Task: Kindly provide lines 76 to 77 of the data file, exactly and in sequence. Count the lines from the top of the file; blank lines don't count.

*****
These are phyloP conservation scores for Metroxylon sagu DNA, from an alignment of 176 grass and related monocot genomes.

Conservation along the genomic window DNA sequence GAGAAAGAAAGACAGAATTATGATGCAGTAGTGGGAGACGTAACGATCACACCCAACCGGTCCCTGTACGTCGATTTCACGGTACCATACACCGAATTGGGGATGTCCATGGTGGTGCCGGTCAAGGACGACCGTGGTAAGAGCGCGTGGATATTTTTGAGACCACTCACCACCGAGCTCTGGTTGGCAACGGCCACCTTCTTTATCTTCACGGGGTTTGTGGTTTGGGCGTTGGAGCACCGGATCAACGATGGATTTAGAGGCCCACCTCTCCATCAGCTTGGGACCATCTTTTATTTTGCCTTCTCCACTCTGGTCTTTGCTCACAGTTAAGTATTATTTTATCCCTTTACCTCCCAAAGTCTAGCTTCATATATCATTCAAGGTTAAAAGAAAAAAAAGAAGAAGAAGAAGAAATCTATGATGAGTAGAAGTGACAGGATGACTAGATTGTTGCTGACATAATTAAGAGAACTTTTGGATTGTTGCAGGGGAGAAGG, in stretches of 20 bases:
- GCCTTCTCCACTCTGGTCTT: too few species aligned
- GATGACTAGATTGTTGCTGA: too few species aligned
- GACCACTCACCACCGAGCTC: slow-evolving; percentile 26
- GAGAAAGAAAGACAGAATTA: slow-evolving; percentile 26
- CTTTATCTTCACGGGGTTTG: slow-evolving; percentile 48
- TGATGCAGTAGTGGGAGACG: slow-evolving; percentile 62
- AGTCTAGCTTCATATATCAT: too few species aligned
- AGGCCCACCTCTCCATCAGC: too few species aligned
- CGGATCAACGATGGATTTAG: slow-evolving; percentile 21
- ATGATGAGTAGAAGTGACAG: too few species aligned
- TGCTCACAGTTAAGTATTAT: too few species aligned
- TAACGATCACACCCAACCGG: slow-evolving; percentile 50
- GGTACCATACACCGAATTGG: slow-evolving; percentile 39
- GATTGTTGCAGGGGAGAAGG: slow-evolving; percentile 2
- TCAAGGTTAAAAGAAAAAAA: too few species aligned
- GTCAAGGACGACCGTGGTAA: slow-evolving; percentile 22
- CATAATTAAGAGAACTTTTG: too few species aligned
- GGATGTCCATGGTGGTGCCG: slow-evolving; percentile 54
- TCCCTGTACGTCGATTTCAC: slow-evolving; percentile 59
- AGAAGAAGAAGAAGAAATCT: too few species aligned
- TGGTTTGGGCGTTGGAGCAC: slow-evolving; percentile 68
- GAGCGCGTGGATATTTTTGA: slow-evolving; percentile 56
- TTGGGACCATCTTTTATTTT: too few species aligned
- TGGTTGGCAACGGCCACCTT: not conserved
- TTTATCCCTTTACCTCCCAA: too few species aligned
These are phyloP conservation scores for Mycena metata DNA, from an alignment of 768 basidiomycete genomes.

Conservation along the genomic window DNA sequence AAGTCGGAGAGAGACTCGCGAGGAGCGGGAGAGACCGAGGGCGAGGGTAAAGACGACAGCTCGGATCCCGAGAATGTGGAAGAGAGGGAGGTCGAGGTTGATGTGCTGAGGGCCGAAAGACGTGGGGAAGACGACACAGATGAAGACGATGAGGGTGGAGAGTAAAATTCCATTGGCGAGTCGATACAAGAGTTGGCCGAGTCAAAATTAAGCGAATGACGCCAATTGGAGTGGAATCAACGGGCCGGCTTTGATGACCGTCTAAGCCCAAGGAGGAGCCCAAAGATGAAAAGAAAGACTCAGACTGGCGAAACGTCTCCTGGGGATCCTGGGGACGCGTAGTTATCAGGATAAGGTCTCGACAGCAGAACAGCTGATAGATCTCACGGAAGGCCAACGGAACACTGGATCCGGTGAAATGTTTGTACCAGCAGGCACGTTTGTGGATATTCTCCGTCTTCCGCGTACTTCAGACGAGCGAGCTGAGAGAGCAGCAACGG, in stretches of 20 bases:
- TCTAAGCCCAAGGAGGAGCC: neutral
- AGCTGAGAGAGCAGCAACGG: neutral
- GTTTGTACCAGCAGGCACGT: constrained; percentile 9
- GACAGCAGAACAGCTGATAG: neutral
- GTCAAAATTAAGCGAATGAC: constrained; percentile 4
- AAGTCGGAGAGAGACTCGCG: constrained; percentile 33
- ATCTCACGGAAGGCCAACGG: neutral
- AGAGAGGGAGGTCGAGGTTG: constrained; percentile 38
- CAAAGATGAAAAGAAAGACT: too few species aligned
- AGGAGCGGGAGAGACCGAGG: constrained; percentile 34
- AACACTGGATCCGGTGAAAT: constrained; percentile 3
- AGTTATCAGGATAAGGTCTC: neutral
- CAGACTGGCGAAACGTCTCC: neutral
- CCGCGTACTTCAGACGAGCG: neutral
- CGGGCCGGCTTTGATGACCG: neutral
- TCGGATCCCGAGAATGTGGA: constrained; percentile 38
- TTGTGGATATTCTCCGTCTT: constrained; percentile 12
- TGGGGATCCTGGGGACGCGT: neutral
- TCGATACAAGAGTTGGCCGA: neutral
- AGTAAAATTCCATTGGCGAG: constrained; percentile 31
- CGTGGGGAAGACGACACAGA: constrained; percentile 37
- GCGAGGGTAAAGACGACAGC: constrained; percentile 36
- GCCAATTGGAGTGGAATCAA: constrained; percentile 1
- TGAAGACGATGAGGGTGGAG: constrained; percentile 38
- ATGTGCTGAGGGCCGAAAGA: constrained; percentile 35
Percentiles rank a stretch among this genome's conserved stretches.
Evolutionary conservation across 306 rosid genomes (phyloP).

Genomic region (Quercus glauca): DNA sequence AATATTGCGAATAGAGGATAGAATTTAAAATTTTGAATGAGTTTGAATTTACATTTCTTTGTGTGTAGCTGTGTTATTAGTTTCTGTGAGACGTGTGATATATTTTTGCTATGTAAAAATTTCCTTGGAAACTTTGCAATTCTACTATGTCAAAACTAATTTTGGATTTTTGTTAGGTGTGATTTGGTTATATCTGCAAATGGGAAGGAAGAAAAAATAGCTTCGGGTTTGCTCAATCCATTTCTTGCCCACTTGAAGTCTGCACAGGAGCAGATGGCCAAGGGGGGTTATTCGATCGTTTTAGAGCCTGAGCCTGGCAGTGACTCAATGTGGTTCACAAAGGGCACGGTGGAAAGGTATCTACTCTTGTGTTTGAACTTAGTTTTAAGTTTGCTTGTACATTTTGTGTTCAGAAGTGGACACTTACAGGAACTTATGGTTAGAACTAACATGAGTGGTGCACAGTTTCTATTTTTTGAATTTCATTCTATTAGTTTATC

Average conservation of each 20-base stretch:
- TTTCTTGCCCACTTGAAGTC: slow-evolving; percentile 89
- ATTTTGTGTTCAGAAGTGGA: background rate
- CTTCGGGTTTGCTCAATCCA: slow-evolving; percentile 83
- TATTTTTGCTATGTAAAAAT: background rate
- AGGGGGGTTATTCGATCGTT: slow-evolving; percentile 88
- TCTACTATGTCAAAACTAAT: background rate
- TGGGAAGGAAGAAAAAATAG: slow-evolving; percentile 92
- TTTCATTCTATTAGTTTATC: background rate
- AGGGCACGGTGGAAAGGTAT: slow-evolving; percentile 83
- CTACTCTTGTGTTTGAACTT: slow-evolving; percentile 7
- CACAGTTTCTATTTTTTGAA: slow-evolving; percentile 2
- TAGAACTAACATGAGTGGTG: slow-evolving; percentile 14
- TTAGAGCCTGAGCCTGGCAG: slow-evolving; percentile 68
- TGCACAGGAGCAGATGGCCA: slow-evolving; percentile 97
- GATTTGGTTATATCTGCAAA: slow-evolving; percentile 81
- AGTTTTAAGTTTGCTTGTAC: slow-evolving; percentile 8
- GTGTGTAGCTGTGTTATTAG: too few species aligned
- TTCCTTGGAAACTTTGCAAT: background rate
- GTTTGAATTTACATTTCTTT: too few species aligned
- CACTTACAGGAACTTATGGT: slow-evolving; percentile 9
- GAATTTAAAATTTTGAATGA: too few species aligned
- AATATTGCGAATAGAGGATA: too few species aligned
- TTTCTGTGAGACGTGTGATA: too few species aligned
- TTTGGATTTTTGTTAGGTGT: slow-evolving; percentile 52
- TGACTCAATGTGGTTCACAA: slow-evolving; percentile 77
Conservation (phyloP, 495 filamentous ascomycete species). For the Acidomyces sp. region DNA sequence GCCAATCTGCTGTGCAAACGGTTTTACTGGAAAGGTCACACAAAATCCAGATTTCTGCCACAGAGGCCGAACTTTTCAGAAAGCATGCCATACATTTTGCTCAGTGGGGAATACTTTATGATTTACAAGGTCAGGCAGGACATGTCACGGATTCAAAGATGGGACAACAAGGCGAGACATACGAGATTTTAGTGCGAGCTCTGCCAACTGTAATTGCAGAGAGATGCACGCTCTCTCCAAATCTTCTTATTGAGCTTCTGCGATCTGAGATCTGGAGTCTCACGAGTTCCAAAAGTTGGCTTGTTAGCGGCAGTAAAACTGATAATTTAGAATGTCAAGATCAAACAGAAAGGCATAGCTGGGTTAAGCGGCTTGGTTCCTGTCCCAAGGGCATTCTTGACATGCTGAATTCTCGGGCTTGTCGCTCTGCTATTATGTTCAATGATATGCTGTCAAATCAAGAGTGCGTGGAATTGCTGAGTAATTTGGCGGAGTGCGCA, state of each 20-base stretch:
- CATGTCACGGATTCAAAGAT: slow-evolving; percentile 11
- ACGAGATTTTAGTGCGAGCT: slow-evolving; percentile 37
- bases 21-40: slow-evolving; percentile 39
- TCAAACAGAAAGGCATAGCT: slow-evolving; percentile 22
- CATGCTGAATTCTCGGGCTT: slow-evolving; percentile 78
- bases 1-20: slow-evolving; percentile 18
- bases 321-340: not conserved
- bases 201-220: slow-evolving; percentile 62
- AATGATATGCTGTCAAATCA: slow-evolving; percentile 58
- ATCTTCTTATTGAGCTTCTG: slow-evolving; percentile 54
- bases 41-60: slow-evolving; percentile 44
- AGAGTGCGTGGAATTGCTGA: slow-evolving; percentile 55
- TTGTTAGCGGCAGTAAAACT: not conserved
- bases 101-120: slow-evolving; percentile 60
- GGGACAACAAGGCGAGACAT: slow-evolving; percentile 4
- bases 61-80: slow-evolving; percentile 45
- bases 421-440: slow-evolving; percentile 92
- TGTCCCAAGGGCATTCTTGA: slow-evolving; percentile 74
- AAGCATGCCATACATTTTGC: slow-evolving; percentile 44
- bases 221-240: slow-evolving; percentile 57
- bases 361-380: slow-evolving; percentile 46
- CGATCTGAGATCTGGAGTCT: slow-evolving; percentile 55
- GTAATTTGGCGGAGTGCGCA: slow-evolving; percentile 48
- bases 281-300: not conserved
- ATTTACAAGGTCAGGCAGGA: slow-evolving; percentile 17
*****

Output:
- TTCCTTGGAAACTTTGCAAT: background rate
- GTTTGAATTTACATTTCTTT: too few species aligned